There are probably a few reasons, but two are at the top. The first is that unlike other programs (like Kitchen Nightmares, Restaurant Impossible, Mary Queen of Shops -- which is my favorite title, by far -- and others), a hotel is a particular entertaining venue. It's not just One Thing that has to get fixed, but there are the rooms, the front desk area, the grounds, housekeeping, maintenance and more. So, there's a lot of variety that has to be deal with, and it's all different from episode to episode.
And second, there's the host, Anthony Melchiorri. The hosts of most of these shows tend to be prima donnas who like to get in the face of their failing subjects, be confrontational and perhaps belittle them if that's what it takes to open their eyes. Melchiorri is a bulleted-headed New Yorker who definitely has the outspoken East Coast spirit in him, but...that's only a small part of who he is.
Mr. Melchiorri uses a few different designers for his renovation work, but mostly Blanche Garcia, another reason I like the show. On most of these programs that have designers, they're a tad too frou-frou pretentious for my taste, and she's funny and down-to-earth. Plus, the designs she comes up with usually seriously impress me -- and I don't know from design. So, when I can look at something and go "Wow," it's generally awfully good.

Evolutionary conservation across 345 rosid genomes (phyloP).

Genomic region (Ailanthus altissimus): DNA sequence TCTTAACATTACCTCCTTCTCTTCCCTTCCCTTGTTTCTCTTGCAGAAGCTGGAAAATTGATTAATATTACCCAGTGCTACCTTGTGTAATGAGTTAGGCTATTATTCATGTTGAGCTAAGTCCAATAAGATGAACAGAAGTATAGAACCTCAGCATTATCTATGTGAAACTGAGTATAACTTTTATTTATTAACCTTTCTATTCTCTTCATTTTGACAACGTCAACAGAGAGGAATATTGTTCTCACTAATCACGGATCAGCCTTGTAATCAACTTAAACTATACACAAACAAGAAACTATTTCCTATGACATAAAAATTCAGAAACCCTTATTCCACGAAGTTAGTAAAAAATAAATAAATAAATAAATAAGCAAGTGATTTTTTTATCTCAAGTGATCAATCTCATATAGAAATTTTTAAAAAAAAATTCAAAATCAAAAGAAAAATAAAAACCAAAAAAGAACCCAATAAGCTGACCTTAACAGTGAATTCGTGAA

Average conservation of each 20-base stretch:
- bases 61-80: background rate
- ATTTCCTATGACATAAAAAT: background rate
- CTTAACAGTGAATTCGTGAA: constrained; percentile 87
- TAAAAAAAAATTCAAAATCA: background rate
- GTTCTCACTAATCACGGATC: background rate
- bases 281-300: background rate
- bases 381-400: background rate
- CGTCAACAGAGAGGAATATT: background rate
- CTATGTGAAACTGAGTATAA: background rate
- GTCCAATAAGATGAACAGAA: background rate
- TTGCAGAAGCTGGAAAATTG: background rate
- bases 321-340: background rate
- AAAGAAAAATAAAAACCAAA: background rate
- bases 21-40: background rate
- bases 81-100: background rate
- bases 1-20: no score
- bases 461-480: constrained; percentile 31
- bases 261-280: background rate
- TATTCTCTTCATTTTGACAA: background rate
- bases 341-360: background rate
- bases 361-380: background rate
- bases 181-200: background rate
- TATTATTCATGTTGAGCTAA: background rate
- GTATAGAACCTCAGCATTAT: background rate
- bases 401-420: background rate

There are other reasons I like it -- for one thing, most of his fixes seem to be working, at least for the time being. That's not always the case with these kinds of series. But, in the end, at the heart of the reasons is Anthony Melchiorri.
Hotel Impossible airs on the Travel Channel on Monday nights -- which is tonight, if you're reading this when it was posted. On the West Coast, it comes on at 7 PM and is repeated at 10 PM, but like most-things cable, it repeats through the week.
I don't tend to watch reality shows much -- most of them, after all, are really just part-scripted game shows with the "reality" name slapped on them. But while Hotel Impossible has a "created for TV" forced-nature to its premise, what follows is as much documentary as anything. And the result is fascinating, funny, dramatic and, ultimately, endearing.